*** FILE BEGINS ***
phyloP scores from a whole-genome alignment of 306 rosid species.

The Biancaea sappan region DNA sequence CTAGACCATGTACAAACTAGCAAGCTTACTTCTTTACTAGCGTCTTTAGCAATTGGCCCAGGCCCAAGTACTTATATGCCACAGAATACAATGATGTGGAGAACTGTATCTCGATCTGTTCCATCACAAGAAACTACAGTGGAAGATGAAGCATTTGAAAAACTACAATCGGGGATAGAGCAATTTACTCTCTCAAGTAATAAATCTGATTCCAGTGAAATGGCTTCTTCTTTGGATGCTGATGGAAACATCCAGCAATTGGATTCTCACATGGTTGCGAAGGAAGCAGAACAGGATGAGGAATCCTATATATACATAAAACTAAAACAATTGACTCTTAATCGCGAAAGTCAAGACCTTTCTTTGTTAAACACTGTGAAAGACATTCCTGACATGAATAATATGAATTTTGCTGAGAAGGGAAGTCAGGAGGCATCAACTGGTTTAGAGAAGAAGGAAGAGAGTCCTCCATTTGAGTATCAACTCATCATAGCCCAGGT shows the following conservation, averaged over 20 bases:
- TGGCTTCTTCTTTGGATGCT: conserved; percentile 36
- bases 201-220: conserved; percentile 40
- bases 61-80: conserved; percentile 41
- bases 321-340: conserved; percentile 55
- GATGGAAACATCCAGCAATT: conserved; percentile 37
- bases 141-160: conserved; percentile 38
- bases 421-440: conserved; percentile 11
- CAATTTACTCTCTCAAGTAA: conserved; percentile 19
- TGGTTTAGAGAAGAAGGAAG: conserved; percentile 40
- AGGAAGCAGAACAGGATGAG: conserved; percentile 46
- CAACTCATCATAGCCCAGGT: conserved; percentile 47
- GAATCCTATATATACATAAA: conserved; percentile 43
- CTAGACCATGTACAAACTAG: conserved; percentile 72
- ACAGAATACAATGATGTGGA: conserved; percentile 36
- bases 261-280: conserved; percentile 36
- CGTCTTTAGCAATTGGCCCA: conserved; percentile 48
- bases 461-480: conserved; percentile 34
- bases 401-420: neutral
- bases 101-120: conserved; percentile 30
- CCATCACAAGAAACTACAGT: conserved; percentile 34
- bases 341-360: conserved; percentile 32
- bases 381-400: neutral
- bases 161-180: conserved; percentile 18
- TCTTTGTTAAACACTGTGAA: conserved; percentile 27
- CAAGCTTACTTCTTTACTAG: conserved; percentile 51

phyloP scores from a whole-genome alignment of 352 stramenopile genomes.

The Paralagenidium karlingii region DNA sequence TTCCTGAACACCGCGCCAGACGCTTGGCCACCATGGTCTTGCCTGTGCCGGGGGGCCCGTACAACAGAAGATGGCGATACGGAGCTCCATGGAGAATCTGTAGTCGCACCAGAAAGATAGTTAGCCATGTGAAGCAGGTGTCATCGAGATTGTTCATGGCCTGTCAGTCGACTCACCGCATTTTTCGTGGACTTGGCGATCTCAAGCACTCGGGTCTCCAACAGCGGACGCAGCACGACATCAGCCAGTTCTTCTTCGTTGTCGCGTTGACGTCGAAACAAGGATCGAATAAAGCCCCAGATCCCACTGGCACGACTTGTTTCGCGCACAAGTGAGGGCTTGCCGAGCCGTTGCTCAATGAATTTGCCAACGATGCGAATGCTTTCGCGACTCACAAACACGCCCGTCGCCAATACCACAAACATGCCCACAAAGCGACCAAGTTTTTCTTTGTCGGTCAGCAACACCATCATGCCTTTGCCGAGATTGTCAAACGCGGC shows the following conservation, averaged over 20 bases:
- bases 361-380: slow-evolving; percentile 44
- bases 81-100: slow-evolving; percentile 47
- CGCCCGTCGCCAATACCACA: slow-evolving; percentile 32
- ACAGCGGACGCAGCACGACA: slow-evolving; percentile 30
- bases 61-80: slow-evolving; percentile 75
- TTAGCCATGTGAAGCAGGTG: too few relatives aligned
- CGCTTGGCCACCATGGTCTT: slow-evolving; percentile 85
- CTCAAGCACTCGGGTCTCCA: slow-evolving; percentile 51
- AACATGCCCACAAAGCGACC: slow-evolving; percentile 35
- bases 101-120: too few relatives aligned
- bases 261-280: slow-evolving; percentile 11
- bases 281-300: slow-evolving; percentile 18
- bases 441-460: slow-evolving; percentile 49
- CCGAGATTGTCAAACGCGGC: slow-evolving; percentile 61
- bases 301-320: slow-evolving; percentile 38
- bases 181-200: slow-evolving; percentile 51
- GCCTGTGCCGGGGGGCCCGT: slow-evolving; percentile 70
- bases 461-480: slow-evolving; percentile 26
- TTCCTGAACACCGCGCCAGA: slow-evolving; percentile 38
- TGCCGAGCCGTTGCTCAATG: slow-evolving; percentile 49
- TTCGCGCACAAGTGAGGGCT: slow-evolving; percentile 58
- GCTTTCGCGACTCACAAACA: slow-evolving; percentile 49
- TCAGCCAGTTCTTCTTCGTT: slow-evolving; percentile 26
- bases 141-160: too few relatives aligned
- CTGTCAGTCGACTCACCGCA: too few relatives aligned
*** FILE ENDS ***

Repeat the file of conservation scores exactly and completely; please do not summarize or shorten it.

phyloP scores from a whole-genome alignment of 306 rosid species.

The Biancaea sappan region DNA sequence CTAGACCATGTACAAACTAGCAAGCTTACTTCTTTACTAGCGTCTTTAGCAATTGGCCCAGGCCCAAGTACTTATATGCCACAGAATACAATGATGTGGAGAACTGTATCTCGATCTGTTCCATCACAAGAAACTACAGTGGAAGATGAAGCATTTGAAAAACTACAATCGGGGATAGAGCAATTTACTCTCTCAAGTAATAAATCTGATTCCAGTGAAATGGCTTCTTCTTTGGATGCTGATGGAAACATCCAGCAATTGGATTCTCACATGGTTGCGAAGGAAGCAGAACAGGATGAGGAATCCTATATATACATAAAACTAAAACAATTGACTCTTAATCGCGAAAGTCAAGACCTTTCTTTGTTAAACACTGTGAAAGACATTCCTGACATGAATAATATGAATTTTGCTGAGAAGGGAAGTCAGGAGGCATCAACTGGTTTAGAGAAGAAGGAAGAGAGTCCTCCATTTGAGTATCAACTCATCATAGCCCAGGT shows the following conservation, averaged over 20 bases:
- TGGCTTCTTCTTTGGATGCT: conserved; percentile 36
- bases 201-220: conserved; percentile 40
- bases 61-80: conserved; percentile 41
- bases 321-340: conserved; percentile 55
- GATGGAAACATCCAGCAATT: conserved; percentile 37
- bases 141-160: conserved; percentile 38
- bases 421-440: conserved; percentile 11
- CAATTTACTCTCTCAAGTAA: conserved; percentile 19
- TGGTTTAGAGAAGAAGGAAG: conserved; percentile 40
- AGGAAGCAGAACAGGATGAG: conserved; percentile 46
- CAACTCATCATAGCCCAGGT: conserved; percentile 47
- GAATCCTATATATACATAAA: conserved; percentile 43
- CTAGACCATGTACAAACTAG: conserved; percentile 72
- ACAGAATACAATGATGTGGA: conserved; percentile 36
- bases 261-280: conserved; percentile 36
- CGTCTTTAGCAATTGGCCCA: conserved; percentile 48
- bases 461-480: conserved; percentile 34
- bases 401-420: neutral
- bases 101-120: conserved; percentile 30
- CCATCACAAGAAACTACAGT: conserved; percentile 34
- bases 341-360: conserved; percentile 32
- bases 381-400: neutral
- bases 161-180: conserved; percentile 18
- TCTTTGTTAAACACTGTGAA: conserved; percentile 27
- CAAGCTTACTTCTTTACTAG: conserved; percentile 51

phyloP scores from a whole-genome alignment of 352 stramenopile genomes.

The Paralagenidium karlingii region DNA sequence TTCCTGAACACCGCGCCAGACGCTTGGCCACCATGGTCTTGCCTGTGCCGGGGGGCCCGTACAACAGAAGATGGCGATACGGAGCTCCATGGAGAATCTGTAGTCGCACCAGAAAGATAGTTAGCCATGTGAAGCAGGTGTCATCGAGATTGTTCATGGCCTGTCAGTCGACTCACCGCATTTTTCGTGGACTTGGCGATCTCAAGCACTCGGGTCTCCAACAGCGGACGCAGCACGACATCAGCCAGTTCTTCTTCGTTGTCGCGTTGACGTCGAAACAAGGATCGAATAAAGCCCCAGATCCCACTGGCACGACTTGTTTCGCGCACAAGTGAGGGCTTGCCGAGCCGTTGCTCAATGAATTTGCCAACGATGCGAATGCTTTCGCGACTCACAAACACGCCCGTCGCCAATACCACAAACATGCCCACAAAGCGACCAAGTTTTTCTTTGTCGGTCAGCAACACCATCATGCCTTTGCCGAGATTGTCAAACGCGGC shows the following conservation, averaged over 20 bases:
- bases 361-380: slow-evolving; percentile 44
- bases 81-100: slow-evolving; percentile 47
- CGCCCGTCGCCAATACCACA: slow-evolving; percentile 32
- ACAGCGGACGCAGCACGACA: slow-evolving; percentile 30
- bases 61-80: slow-evolving; percentile 75
- TTAGCCATGTGAAGCAGGTG: too few relatives aligned
- CGCTTGGCCACCATGGTCTT: slow-evolving; percentile 85
- CTCAAGCACTCGGGTCTCCA: slow-evolving; percentile 51
- AACATGCCCACAAAGCGACC: slow-evolving; percentile 35
- bases 101-120: too few relatives aligned
- bases 261-280: slow-evolving; percentile 11
- bases 281-300: slow-evolving; percentile 18
- bases 441-460: slow-evolving; percentile 49
- CCGAGATTGTCAAACGCGGC: slow-evolving; percentile 61
- bases 301-320: slow-evolving; percentile 38
- bases 181-200: slow-evolving; percentile 51
- GCCTGTGCCGGGGGGCCCGT: slow-evolving; percentile 70
- bases 461-480: slow-evolving; percentile 26
- TTCCTGAACACCGCGCCAGA: slow-evolving; percentile 38
- TGCCGAGCCGTTGCTCAATG: slow-evolving; percentile 49
- TTCGCGCACAAGTGAGGGCT: slow-evolving; percentile 58
- GCTTTCGCGACTCACAAACA: slow-evolving; percentile 49
- TCAGCCAGTTCTTCTTCGTT: slow-evolving; percentile 26
- bases 141-160: too few relatives aligned
- CTGTCAGTCGACTCACCGCA: too few relatives aligned